Few early American playwrights had any real success in breaking into the standard repertoire of British theater imports, but Susanna Rowson’s Slaves in Algiers kicked up a controversy when it was first performed in Philadelphia in 1794. The strong feminist statements delivered by Rowson’s characters: “a woman can face danger with as much spirit, and as little fear, as the bravest men among you,” and lines from the epilogue that she delivered herself from the stage, after acting in the play: “women were born for universal sway; men to adore, be silent, and obey,” provoked an immediate, scornful attack by William Cobbett, writing under the pseudonym of “Peter Porcupine.” In A Kick for a Bite; or Review upon Review; with a Critical Essay, on the Works of Mrs. S. Rowson (1795), Cobbett described her as “The American Sappho.” While more temperate commentators pointed out that Slaves in Algiers was a comedy, Rowson proved perfectly able to defend herself in print, referring to Cobbett as a “loathsome reptile” who had “crawled over” her writings.
For all of its early promise, the Federal Street Theatre was not a success, and it burnt to the ground in February 1798. While it arose phoenix-like and reopened later the same year, by then the Rowsons had moved on. Although Susanna Rowson’s Charlotte Temple became extraordinarily popular when it was republished in the United States and, over time, Slaves in Algiers entered the American theatrical repertoire, Rowson embarked on yet another career. She opened a school for young ladies in Federal Street, in the shadow of the theater, from where it moved to neighboring towns before returning to fashionable Hollis Street in Boston. Rowson died in 1824, mourned by her students and much celebrated by the enormous readership of Charlotte Temple and her other eclectic writings.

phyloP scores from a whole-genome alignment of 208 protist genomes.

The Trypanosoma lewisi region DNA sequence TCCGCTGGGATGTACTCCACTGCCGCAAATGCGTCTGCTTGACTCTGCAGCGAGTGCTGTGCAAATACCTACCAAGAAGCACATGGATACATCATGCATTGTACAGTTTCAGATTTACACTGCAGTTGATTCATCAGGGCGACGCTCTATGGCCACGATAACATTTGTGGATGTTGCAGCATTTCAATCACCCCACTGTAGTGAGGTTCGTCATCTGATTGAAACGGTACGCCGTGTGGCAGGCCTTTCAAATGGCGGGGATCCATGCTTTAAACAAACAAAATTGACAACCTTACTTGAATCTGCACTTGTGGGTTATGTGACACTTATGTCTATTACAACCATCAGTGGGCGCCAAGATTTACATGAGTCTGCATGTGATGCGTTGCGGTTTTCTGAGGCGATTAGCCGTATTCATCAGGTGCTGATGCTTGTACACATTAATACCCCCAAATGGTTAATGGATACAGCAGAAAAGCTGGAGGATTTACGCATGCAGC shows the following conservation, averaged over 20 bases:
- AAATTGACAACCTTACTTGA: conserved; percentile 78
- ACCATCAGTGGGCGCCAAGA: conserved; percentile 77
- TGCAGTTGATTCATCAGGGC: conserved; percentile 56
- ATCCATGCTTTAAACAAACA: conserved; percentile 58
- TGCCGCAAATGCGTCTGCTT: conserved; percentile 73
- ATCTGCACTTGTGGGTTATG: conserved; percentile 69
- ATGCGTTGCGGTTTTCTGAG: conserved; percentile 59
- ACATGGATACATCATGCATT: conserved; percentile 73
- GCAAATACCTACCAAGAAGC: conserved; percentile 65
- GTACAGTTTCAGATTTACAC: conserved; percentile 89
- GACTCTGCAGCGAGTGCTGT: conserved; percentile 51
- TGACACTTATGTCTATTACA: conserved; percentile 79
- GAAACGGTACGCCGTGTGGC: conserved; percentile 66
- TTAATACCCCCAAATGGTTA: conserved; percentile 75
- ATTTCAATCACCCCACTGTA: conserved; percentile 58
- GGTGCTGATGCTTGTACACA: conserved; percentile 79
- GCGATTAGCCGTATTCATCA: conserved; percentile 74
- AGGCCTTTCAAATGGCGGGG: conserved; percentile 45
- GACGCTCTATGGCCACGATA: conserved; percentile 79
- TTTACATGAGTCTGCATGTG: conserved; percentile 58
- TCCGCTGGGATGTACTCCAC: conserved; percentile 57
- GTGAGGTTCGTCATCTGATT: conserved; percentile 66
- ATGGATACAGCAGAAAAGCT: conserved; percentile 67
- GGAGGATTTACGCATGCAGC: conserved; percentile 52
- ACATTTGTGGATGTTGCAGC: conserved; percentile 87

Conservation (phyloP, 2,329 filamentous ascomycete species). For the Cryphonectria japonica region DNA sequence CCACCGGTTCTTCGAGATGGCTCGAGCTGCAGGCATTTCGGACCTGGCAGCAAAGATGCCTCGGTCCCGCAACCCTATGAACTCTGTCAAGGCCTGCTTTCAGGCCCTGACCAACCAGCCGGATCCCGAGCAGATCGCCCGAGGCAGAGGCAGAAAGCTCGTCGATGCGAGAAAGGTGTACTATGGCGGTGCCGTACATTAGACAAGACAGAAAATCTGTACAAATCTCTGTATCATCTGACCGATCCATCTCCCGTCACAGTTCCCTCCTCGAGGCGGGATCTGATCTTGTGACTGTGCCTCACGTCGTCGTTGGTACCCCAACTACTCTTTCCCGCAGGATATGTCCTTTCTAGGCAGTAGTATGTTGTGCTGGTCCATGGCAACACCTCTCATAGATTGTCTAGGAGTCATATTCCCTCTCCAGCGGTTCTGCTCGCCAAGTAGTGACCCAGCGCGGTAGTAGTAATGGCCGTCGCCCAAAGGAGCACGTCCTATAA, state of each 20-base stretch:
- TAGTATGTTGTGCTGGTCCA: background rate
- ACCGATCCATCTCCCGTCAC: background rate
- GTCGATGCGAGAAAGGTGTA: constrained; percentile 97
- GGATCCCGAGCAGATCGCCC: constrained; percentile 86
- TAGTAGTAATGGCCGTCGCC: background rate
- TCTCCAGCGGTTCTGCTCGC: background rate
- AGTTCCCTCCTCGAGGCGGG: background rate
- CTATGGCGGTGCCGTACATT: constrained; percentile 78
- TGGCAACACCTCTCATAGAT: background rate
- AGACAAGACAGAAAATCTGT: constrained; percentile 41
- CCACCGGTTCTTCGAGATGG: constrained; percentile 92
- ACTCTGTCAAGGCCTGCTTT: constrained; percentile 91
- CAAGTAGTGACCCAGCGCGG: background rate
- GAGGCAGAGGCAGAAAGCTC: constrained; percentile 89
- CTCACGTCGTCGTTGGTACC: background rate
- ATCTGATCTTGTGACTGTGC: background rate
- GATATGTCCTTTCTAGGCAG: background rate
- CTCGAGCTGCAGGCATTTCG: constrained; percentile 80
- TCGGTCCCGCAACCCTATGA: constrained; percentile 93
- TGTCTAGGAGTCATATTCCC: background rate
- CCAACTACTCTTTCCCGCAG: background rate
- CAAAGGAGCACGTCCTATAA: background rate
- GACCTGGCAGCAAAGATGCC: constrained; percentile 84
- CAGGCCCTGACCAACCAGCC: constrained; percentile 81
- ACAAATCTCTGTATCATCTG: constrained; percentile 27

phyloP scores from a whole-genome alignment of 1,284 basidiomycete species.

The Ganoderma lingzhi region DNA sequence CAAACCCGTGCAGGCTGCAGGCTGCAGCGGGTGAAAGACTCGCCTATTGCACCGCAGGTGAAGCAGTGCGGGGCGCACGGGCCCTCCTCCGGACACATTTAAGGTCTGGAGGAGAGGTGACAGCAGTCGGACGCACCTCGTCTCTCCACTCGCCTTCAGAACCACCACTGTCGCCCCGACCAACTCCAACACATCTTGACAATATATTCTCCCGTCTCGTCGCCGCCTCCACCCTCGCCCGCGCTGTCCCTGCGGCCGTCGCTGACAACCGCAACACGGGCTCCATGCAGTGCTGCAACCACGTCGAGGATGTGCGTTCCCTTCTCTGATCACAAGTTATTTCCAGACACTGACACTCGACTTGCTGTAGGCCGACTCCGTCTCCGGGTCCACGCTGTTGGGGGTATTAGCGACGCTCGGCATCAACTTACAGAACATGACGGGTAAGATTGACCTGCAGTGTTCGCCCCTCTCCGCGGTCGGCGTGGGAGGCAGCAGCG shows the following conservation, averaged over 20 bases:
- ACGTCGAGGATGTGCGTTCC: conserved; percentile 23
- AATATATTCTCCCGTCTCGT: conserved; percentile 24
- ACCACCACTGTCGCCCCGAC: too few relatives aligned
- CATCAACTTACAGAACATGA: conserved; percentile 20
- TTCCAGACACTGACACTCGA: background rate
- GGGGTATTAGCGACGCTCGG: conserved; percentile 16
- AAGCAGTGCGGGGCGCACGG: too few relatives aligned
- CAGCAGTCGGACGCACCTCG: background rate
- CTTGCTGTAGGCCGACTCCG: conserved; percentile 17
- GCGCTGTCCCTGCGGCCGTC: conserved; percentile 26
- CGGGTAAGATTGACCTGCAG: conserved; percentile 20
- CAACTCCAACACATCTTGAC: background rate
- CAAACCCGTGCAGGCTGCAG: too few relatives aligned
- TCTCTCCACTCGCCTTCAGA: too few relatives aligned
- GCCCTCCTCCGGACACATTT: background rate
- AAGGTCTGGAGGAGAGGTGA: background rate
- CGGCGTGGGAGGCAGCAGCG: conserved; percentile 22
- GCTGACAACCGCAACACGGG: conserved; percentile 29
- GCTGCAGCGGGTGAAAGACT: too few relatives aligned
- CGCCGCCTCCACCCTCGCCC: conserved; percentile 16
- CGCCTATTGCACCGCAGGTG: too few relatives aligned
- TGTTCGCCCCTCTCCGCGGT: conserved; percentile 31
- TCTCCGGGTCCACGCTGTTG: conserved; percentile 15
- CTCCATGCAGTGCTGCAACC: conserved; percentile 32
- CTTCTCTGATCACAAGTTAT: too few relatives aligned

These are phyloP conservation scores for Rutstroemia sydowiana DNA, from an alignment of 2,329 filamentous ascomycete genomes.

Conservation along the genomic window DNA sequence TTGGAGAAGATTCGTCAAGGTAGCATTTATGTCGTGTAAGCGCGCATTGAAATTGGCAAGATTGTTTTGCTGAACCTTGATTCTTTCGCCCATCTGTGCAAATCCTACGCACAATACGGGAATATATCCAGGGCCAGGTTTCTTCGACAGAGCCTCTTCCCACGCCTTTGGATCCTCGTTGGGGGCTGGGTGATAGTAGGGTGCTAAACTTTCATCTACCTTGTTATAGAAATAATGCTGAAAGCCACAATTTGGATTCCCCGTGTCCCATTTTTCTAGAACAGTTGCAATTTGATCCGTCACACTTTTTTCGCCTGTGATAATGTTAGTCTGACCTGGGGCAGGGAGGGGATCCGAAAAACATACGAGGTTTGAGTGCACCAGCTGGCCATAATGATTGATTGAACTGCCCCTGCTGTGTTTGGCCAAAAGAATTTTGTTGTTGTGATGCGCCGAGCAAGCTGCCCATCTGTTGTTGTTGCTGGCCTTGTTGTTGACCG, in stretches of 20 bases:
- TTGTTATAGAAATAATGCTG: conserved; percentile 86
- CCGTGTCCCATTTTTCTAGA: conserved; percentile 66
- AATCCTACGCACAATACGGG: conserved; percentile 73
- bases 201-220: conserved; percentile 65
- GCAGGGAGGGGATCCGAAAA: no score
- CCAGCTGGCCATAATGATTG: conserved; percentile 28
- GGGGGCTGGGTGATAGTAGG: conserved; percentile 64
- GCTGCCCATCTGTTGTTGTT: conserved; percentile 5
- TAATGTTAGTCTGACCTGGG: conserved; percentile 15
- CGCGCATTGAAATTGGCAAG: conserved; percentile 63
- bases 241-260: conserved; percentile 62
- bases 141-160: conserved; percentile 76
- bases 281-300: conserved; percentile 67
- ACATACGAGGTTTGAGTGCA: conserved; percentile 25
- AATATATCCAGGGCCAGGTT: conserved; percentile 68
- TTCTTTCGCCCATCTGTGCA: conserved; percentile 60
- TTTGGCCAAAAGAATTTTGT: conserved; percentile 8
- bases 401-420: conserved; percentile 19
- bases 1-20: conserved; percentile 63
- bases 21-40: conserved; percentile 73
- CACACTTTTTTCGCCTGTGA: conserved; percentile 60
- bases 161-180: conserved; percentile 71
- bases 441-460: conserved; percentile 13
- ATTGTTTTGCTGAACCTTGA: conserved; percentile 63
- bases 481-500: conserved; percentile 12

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Parker, Patricia L. Susanna Rowson. Boston: Twayne Publishers, 1986.
Rust, Marion. Prodigal Daughters: Susanna Rowson’s Early American Women. Chapel Hill: University of North Carolina Press, 2008.
Weil, Dorothy. In Defense of Women: Susanna Rowson (1762-1824). University Park: Pennsylvania State University Press, 1976.